The Gazette covers City Hall, now a flood-damaged icon on May's Island in the Cedar River

Snowplow challenges, surge in crashes have City Hall thinking about new winter parking rules

In City Hall on March 20, 2008 at 3:49 am

With a jump in Cedar Rapids this winter of the number of snowplow-vehicle crashes — most of the victims of which were parked cars — the city is thinking of instituting an odd-even parking scheme all winter on some city streets, says Mike Shoger, the city’s risk manager.

Don’t start howling yet: The idea is just in the discussion phase, Shoger says, though, he adds, that some cities to the north of Cedar Rapids use such winter parking rules.

Shoger says one big culprit in this winter’s spike in snowplow-vehicle crashes – the total of 55 was twice as many such crashes as the next closest year in the last 18 — are streets where residents park on both sides.

 During a city-declared snow emergency, residents are supposed to park on the even side of the street on even days and the odd side on odd days. But some people, he says, don’t move their vehicles, which forces snowplow drivers to try to dodge those illegally parked cars.

 This winter, he says, brought so much ice and snow so frequently that vehicles were forced to park farther and farther from the curb. And getting a plow through, with cars on both sides of those streets, became almost impossible, he adds.

The idea of using an odd-even parking scheme in winter, Shoger says, would get residents in the habit of parking on just one side of the street before ice and snow arrive. At the same time, he says, it would reveal which cars are being illegally stored on the street.

“It makes life much easier if they (plow drivers) can go down one side of the street and get it all cleared off, and come back the next night and do the other side,” Shoger says.

According to city figures, 55 car owners this winter to date have filed insurance claims against the city as a result of snowplows banging into vehicles.

In the six previous winters, the number of snowplow-vehicle crashes was in the single digits each year.

To date, the city has settled 47 of the 55 claims, paying out $79,753, or about $1,700 per crash. If that average cost-per-crash figure continues, the city will pay out about $93,500 when all of the season’s claims are settled.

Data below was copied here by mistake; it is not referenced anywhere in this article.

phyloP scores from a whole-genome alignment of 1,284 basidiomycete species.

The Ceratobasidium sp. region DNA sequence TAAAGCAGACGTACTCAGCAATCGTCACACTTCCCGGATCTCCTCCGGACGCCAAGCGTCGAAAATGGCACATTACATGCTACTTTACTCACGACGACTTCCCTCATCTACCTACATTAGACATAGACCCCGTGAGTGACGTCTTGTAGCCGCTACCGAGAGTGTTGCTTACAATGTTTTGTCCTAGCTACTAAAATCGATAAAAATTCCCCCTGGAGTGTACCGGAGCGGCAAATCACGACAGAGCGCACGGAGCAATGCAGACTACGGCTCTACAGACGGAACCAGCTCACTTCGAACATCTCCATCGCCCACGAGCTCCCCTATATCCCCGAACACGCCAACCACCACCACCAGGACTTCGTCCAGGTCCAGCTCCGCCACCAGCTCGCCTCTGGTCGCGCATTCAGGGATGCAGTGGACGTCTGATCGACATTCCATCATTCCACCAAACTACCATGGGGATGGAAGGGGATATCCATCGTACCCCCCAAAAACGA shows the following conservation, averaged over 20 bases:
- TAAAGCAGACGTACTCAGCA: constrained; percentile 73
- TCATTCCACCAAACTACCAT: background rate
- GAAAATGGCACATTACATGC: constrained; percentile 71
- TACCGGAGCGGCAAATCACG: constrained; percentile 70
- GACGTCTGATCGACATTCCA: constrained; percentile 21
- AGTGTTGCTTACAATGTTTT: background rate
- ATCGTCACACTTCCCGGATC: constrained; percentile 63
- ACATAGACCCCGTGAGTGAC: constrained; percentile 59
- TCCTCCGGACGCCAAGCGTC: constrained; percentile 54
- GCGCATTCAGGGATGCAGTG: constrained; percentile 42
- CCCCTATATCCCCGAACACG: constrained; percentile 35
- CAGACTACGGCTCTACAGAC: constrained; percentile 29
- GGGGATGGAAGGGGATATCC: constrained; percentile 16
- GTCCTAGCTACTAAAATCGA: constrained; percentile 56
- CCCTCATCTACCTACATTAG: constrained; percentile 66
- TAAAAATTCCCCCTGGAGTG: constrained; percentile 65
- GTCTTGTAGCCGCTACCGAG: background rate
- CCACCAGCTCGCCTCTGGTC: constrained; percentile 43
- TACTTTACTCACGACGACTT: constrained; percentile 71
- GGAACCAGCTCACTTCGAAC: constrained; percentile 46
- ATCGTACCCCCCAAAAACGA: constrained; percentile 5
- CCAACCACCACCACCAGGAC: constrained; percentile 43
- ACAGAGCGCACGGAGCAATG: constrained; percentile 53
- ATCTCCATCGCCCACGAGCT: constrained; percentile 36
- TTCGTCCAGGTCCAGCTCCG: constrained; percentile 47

Last year, the city settled seven vehicle claims for $8,913.

Over the last 18 years, according to city figures, the winter of 2000-01 brought the next highest number of plow-vehicle accidents — 28. And the winter of 2004-05, bought the next highest cost to settle claims, $27,038.

Craig Hanson, the city’s public works maintenance manager, sums up the reason for the increased number of plow accidents this winter in one word: “Ice.”

The majority of the crashes, Hanson says, came when the blades of city plows bit into ice on the street, throwing the plow sideways into a parked vehicle.

In Cedar Rapids, on this winter’s worst days, city crews were hitting eight vehicles a day, Shoger reports.

In Iowa City, city plow drivers were at fault in four accidents this winter, with claims totally $5,915, according to Leigh Lewis, a management analyst in the city’s Finance Department. Last year, there was one crash, costing the city $952, and the year before, three crashes, costing $8,960, Lewis reports.

  1. For years our city did an excellent job of plowing our streets. This year the snow plowing policy changed. Our side streets were ignored and people were told to fend for themselves. I have long supported alternate side parking during the winter months. Our plow drivers did an excellent work this year considering they were working under a bad plowing policy

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